STORES Magazine - September 2017 - 52
Starship Technologies believes the future of last-mile delivery lies with its robots
by SUSAN REDA, EDITOR
haring the sidewalk with a
semi-autonomous robot can be
a curious affair. Some pedestrians
have tried blocking its path to test its
navigational skills; one youngster even
tried to feed it a banana. Still, in cities
like Washington, D.C., and London,
where the ordinary and the illogical
routinely share the sidewalks, most are
nonplussed by a robot that resembles a
tricked-out cooler on six wheels.
That's a good thing, according to
Starship Technologies Chief Operating
Officer Allan Martinson, who believes
the future of last mile deliveries lies with
these "wheeling voyagers. Robots will
transform short-distance deliveries in cities
where traffic congestion tends to cripple
economies of scale," Martinson says.
"On-demand delivery costs are
expensive and they require humans. Using
the robots literally puts the package on
wheels and strips a ton of cost out of
The startup, created by two of
Skype's co-founders, Ahti Heinla and
Janus Friis, aims to create fleets of the
small delivery robots across the globe.
"Our vision revolves around three
zeroes - zero cost, zero waiting time and
zero environmental impact," Heinla says.
"We want to do to local deliveries what
Skype did to telecommunications."
Starship launched pilot projects in
Washington, D.C., and Redwood, Calif.,
in February; the company began testing
last year in cities in Estonia, Switzerland,
Germany and the United Kingdom,
home of the company's business
headquarters. Partners vary by location;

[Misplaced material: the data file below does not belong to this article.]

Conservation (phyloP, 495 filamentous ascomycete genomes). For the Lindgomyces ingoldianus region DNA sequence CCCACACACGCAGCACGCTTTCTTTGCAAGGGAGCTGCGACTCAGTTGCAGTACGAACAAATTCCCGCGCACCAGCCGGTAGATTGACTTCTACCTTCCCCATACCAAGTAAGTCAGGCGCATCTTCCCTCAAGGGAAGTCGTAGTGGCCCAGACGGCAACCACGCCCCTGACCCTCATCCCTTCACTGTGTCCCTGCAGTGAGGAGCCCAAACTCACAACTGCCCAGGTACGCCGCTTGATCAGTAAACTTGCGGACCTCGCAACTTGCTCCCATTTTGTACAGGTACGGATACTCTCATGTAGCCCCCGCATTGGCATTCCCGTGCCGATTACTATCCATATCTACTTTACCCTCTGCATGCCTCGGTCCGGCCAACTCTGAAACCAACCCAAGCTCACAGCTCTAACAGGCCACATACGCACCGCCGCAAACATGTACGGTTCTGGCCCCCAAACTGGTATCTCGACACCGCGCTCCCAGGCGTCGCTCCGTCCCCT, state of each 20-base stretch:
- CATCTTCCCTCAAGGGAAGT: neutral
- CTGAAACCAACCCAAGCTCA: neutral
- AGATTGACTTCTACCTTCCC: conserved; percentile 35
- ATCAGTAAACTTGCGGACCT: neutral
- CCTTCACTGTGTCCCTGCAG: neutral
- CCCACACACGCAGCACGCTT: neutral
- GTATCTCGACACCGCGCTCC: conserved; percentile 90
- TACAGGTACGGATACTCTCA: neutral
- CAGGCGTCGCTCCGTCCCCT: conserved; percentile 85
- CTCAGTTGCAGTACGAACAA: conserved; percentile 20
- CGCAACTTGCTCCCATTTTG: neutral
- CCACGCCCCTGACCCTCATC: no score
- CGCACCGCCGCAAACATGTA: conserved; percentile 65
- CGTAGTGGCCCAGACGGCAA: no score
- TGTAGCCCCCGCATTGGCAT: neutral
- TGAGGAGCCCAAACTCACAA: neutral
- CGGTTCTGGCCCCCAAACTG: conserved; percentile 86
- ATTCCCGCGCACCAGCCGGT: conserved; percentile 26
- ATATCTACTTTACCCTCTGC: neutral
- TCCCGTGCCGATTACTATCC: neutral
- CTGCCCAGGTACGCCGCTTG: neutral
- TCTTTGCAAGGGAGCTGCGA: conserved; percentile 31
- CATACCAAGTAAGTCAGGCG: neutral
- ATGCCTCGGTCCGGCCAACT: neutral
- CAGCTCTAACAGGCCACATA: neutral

in the United States, the startup is
working with DoorDash and Postmates.
The robotic delivery system, equipped
with GPS, computer vision and proprietary
mapping techniques, can pinpoint exact
locations to the nearest inch.
STORES September 2017
deliveries in cities
tends to cripple
- Allan Martinson,
Outfitted with nine cameras and
ultrasonic sensors to detect obstacles,
the robot yields for pedestrians, cyclists,
wheelchairs and dogs. It weighs about
40 pounds without cargo and can carry
up to 20 pounds. The robot can move
at a speed of 10 miles per hour, but it
generally rolls along at pedestrian
speed - more akin to 4 miles per hour.
The robots are monitored at all
times; if someone tries to snatch it
from its path or steal the contents,
they're likely to be quickly intercepted.
"We've had instances where someone
tries to pick up the robot," Martinson
says. "They don't get very far. We know
where the robots are at all times. The
robot is like a big homing beacon."
Users can track the robot's location in
real time through a smartphone app;
once the parcel arrives, the person
receiving the delivery can unlock the
cargo with a code sent via text message.
LOWER ENERGY AND COSTS
While there is plenty of industry
buzz about using drones for package
delivery, Martinson says the robots
are better suited for cities and suburbs
where they can roll along the
sidewalks, and feels that the
drones are more appropriate
for remote, rural areas.
"There are notable
differences between the two.
Drones require more energy and
must be equipped with a bigger
battery. The maximum amount of
weight they can lift and carry is about
5 pounds. Drones are expensive to
build and they're not permitted to fly
everywhere," he says.
"The Starship robots are rolling,
which translates into less energy used
- and we're building them as costeffectively as we're able to, to provide
With numerous tests ongoing,
Martinson is upbeat about the future.
"In the areas where we've tested the
robots, they quickly become part of the
urban infrastructure. We're giving local
businesses and grocery stores a chance
to free up employees from deliveries,
and reduce costs too."